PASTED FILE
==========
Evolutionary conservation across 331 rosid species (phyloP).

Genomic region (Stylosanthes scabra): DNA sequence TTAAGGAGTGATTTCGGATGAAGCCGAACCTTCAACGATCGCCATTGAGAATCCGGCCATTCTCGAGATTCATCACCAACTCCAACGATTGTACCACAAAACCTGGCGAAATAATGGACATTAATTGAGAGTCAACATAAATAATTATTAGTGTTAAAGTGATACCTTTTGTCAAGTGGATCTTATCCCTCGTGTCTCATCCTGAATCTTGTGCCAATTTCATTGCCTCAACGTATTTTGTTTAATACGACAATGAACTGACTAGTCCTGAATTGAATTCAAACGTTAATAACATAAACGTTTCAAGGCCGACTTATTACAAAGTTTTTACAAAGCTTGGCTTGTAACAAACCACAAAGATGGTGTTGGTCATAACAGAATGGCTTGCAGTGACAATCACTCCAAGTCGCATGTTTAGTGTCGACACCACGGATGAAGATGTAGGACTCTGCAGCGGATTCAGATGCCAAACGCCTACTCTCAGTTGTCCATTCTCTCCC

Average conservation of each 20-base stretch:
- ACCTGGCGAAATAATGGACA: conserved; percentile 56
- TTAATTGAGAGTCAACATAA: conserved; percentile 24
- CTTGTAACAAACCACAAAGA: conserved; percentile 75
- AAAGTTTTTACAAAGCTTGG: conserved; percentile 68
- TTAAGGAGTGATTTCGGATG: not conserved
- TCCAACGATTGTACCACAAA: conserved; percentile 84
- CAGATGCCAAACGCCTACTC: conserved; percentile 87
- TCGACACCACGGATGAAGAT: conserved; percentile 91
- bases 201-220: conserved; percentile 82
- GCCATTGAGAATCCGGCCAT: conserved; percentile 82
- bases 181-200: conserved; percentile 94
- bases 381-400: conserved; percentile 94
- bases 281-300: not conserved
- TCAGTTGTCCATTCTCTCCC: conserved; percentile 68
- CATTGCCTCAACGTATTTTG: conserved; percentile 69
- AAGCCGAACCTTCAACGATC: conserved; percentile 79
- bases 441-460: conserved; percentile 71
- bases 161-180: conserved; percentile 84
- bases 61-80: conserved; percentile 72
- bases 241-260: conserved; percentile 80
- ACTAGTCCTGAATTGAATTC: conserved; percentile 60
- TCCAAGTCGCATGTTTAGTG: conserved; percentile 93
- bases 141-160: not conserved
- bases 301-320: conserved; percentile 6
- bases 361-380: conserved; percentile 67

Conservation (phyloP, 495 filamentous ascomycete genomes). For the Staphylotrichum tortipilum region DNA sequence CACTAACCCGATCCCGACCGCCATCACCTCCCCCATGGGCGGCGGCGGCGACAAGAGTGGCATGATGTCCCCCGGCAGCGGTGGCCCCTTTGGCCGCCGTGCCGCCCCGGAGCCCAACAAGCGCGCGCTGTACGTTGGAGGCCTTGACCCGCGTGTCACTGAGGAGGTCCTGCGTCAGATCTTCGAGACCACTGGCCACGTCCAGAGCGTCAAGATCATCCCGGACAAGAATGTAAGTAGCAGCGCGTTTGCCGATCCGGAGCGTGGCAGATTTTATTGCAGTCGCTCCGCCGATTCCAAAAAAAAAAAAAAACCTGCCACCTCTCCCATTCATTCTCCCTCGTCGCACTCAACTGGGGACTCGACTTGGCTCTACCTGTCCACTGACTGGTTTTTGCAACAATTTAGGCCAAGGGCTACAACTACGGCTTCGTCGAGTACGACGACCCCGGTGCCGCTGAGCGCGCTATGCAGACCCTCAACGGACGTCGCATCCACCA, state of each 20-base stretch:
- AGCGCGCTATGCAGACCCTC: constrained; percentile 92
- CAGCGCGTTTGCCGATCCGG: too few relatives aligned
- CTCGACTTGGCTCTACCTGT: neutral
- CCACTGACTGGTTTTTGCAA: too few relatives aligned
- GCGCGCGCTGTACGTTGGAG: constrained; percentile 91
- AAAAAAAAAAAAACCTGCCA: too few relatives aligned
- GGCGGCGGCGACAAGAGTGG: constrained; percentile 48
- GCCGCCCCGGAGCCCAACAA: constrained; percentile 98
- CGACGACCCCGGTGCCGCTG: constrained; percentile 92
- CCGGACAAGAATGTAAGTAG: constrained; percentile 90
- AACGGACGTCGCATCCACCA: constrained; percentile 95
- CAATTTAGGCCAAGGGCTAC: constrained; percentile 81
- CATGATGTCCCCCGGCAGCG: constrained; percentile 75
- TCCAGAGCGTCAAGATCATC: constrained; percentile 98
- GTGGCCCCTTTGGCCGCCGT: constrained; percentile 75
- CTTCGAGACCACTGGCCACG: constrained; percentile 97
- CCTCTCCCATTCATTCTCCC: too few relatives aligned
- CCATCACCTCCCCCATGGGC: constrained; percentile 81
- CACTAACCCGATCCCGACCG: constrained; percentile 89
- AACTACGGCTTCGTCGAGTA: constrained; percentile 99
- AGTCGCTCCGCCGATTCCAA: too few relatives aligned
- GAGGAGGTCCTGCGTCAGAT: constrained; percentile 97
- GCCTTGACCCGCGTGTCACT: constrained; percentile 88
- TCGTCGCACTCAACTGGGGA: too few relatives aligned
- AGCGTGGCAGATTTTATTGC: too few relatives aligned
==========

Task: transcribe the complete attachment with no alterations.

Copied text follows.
Evolutionary conservation across 331 rosid species (phyloP).

Genomic region (Stylosanthes scabra): DNA sequence TTAAGGAGTGATTTCGGATGAAGCCGAACCTTCAACGATCGCCATTGAGAATCCGGCCATTCTCGAGATTCATCACCAACTCCAACGATTGTACCACAAAACCTGGCGAAATAATGGACATTAATTGAGAGTCAACATAAATAATTATTAGTGTTAAAGTGATACCTTTTGTCAAGTGGATCTTATCCCTCGTGTCTCATCCTGAATCTTGTGCCAATTTCATTGCCTCAACGTATTTTGTTTAATACGACAATGAACTGACTAGTCCTGAATTGAATTCAAACGTTAATAACATAAACGTTTCAAGGCCGACTTATTACAAAGTTTTTACAAAGCTTGGCTTGTAACAAACCACAAAGATGGTGTTGGTCATAACAGAATGGCTTGCAGTGACAATCACTCCAAGTCGCATGTTTAGTGTCGACACCACGGATGAAGATGTAGGACTCTGCAGCGGATTCAGATGCCAAACGCCTACTCTCAGTTGTCCATTCTCTCCC

Average conservation of each 20-base stretch:
- ACCTGGCGAAATAATGGACA: conserved; percentile 56
- TTAATTGAGAGTCAACATAA: conserved; percentile 24
- CTTGTAACAAACCACAAAGA: conserved; percentile 75
- AAAGTTTTTACAAAGCTTGG: conserved; percentile 68
- TTAAGGAGTGATTTCGGATG: not conserved
- TCCAACGATTGTACCACAAA: conserved; percentile 84
- CAGATGCCAAACGCCTACTC: conserved; percentile 87
- TCGACACCACGGATGAAGAT: conserved; percentile 91
- bases 201-220: conserved; percentile 82
- GCCATTGAGAATCCGGCCAT: conserved; percentile 82
- bases 181-200: conserved; percentile 94
- bases 381-400: conserved; percentile 94
- bases 281-300: not conserved
- TCAGTTGTCCATTCTCTCCC: conserved; percentile 68
- CATTGCCTCAACGTATTTTG: conserved; percentile 69
- AAGCCGAACCTTCAACGATC: conserved; percentile 79
- bases 441-460: conserved; percentile 71
- bases 161-180: conserved; percentile 84
- bases 61-80: conserved; percentile 72
- bases 241-260: conserved; percentile 80
- ACTAGTCCTGAATTGAATTC: conserved; percentile 60
- TCCAAGTCGCATGTTTAGTG: conserved; percentile 93
- bases 141-160: not conserved
- bases 301-320: conserved; percentile 6
- bases 361-380: conserved; percentile 67

Conservation (phyloP, 495 filamentous ascomycete genomes). For the Staphylotrichum tortipilum region DNA sequence CACTAACCCGATCCCGACCGCCATCACCTCCCCCATGGGCGGCGGCGGCGACAAGAGTGGCATGATGTCCCCCGGCAGCGGTGGCCCCTTTGGCCGCCGTGCCGCCCCGGAGCCCAACAAGCGCGCGCTGTACGTTGGAGGCCTTGACCCGCGTGTCACTGAGGAGGTCCTGCGTCAGATCTTCGAGACCACTGGCCACGTCCAGAGCGTCAAGATCATCCCGGACAAGAATGTAAGTAGCAGCGCGTTTGCCGATCCGGAGCGTGGCAGATTTTATTGCAGTCGCTCCGCCGATTCCAAAAAAAAAAAAAAACCTGCCACCTCTCCCATTCATTCTCCCTCGTCGCACTCAACTGGGGACTCGACTTGGCTCTACCTGTCCACTGACTGGTTTTTGCAACAATTTAGGCCAAGGGCTACAACTACGGCTTCGTCGAGTACGACGACCCCGGTGCCGCTGAGCGCGCTATGCAGACCCTCAACGGACGTCGCATCCACCA, state of each 20-base stretch:
- AGCGCGCTATGCAGACCCTC: constrained; percentile 92
- CAGCGCGTTTGCCGATCCGG: too few relatives aligned
- CTCGACTTGGCTCTACCTGT: neutral
- CCACTGACTGGTTTTTGCAA: too few relatives aligned
- GCGCGCGCTGTACGTTGGAG: constrained; percentile 91
- AAAAAAAAAAAAACCTGCCA: too few relatives aligned
- GGCGGCGGCGACAAGAGTGG: constrained; percentile 48
- GCCGCCCCGGAGCCCAACAA: constrained; percentile 98
- CGACGACCCCGGTGCCGCTG: constrained; percentile 92
- CCGGACAAGAATGTAAGTAG: constrained; percentile 90
- AACGGACGTCGCATCCACCA: constrained; percentile 95
- CAATTTAGGCCAAGGGCTAC: constrained; percentile 81
- CATGATGTCCCCCGGCAGCG: constrained; percentile 75
- TCCAGAGCGTCAAGATCATC: constrained; percentile 98
- GTGGCCCCTTTGGCCGCCGT: constrained; percentile 75
- CTTCGAGACCACTGGCCACG: constrained; percentile 97
- CCTCTCCCATTCATTCTCCC: too few relatives aligned
- CCATCACCTCCCCCATGGGC: constrained; percentile 81
- CACTAACCCGATCCCGACCG: constrained; percentile 89
- AACTACGGCTTCGTCGAGTA: constrained; percentile 99
- AGTCGCTCCGCCGATTCCAA: too few relatives aligned
- GAGGAGGTCCTGCGTCAGAT: constrained; percentile 97
- GCCTTGACCCGCGTGTCACT: constrained; percentile 88
- TCGTCGCACTCAACTGGGGA: too few relatives aligned
- AGCGTGGCAGATTTTATTGC: too few relatives aligned